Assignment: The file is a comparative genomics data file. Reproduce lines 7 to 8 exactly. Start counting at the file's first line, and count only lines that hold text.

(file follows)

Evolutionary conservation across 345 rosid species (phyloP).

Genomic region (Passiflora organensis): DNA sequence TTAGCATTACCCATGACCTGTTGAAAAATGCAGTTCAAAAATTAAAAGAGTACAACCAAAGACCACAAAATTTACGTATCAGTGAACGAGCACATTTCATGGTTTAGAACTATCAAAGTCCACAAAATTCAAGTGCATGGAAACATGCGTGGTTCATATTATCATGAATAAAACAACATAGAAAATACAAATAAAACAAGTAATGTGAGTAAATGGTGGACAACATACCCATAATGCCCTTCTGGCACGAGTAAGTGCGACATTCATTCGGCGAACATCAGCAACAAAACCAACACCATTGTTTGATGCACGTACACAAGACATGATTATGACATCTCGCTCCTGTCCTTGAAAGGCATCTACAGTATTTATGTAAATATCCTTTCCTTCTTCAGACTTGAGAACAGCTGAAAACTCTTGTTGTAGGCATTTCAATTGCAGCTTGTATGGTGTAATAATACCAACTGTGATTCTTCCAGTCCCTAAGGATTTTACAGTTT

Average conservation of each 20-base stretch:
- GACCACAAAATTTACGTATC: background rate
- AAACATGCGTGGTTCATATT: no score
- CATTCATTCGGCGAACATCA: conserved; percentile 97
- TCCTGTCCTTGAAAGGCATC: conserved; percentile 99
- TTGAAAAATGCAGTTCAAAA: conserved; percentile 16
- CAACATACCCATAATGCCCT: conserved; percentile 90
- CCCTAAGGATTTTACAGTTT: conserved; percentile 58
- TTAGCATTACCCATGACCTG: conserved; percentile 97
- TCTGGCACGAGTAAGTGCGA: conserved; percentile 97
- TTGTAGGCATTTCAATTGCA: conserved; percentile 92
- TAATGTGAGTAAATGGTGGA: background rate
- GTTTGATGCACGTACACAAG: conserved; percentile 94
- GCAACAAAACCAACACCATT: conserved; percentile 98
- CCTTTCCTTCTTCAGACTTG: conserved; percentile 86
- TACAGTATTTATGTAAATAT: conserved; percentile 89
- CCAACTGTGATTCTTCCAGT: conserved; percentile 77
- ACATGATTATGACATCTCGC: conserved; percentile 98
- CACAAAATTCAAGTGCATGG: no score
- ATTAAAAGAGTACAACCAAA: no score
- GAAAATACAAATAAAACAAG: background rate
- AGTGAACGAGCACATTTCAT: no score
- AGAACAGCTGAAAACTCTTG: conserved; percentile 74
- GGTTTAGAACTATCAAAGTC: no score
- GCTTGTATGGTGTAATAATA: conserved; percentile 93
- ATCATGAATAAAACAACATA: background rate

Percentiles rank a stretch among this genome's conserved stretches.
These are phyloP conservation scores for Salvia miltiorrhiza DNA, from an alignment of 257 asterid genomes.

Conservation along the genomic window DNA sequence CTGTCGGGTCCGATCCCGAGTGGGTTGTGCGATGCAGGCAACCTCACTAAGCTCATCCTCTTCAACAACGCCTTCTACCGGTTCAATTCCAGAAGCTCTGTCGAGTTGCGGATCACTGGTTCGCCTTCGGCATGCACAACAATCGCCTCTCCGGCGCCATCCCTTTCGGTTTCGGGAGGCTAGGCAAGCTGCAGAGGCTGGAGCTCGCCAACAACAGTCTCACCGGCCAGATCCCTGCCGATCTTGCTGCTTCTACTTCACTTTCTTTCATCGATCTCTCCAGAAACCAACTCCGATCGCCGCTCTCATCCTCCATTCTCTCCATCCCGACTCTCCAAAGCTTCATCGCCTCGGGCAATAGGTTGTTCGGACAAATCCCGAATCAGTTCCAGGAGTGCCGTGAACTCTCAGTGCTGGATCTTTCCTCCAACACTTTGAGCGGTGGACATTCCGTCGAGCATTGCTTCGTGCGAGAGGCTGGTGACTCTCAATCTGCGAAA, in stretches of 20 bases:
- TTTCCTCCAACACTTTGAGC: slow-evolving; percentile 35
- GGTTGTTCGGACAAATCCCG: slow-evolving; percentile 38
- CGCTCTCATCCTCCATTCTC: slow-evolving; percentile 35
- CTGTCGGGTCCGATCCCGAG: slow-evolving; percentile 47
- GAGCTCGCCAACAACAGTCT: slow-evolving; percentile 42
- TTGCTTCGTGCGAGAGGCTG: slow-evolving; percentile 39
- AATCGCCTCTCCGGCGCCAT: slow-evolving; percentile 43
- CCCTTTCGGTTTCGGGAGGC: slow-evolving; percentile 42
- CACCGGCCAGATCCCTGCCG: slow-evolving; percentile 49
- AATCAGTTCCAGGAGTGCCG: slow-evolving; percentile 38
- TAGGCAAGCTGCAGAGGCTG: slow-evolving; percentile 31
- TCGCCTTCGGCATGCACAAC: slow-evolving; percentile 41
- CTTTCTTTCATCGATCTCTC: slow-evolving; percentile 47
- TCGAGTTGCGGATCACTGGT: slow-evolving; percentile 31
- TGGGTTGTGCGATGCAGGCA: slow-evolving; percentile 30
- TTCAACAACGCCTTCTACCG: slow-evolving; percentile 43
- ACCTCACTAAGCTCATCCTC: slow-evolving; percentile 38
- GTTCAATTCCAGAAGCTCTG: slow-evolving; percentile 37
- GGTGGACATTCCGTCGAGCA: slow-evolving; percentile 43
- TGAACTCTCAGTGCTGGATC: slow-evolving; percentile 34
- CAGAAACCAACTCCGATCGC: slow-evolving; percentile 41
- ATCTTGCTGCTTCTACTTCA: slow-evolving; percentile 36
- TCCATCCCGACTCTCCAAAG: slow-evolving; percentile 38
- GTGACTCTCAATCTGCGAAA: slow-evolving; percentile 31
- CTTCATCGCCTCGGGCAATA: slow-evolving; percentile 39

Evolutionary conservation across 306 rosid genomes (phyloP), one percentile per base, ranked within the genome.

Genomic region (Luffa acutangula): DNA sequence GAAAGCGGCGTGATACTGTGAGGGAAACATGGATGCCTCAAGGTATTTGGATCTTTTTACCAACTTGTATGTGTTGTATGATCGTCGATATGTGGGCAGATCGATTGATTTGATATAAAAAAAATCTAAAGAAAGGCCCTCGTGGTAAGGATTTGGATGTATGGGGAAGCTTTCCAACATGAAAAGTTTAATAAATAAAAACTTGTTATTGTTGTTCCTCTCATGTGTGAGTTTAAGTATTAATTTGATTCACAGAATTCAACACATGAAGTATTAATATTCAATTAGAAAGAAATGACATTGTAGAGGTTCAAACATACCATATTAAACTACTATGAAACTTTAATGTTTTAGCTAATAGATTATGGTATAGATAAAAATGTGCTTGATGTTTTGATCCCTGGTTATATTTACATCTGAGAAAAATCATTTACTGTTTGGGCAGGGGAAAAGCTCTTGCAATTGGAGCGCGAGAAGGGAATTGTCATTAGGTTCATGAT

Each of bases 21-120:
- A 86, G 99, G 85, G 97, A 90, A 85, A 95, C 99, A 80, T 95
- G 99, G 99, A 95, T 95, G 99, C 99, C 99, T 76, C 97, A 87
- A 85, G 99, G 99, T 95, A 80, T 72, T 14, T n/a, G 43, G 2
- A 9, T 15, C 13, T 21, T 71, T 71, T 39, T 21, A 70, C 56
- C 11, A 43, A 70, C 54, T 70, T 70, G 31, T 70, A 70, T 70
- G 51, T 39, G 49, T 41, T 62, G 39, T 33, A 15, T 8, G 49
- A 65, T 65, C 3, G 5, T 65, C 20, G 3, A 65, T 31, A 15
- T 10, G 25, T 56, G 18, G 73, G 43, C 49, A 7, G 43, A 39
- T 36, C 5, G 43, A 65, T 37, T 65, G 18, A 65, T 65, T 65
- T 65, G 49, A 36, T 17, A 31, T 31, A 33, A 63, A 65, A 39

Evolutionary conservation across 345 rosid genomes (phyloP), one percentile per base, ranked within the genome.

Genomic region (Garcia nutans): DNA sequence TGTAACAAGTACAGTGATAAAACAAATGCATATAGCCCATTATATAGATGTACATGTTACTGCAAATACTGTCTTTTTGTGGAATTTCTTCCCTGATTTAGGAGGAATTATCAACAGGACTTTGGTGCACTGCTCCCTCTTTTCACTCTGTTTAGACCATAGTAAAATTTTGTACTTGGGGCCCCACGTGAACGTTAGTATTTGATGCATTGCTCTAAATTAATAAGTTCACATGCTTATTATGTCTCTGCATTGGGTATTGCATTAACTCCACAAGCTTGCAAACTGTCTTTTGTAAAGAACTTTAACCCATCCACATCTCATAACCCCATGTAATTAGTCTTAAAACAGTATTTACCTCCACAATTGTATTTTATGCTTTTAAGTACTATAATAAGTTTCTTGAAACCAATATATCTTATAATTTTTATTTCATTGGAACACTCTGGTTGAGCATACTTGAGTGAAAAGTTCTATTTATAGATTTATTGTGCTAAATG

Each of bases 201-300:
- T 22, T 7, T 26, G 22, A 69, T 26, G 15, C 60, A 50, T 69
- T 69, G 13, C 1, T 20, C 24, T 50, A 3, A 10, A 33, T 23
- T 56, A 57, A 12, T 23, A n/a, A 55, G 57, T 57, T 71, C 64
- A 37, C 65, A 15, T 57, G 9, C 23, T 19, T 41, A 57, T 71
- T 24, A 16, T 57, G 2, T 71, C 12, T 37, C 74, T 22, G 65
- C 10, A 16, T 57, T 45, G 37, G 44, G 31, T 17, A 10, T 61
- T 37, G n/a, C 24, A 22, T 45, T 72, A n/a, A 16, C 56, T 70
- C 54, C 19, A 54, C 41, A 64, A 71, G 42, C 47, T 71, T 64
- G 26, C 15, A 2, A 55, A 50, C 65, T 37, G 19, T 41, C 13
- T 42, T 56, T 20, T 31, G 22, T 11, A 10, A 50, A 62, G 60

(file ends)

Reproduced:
- TCCTGTCCTTGAAAGGCATC: conserved; percentile 99
- TTGAAAAATGCAGTTCAAAA: conserved; percentile 16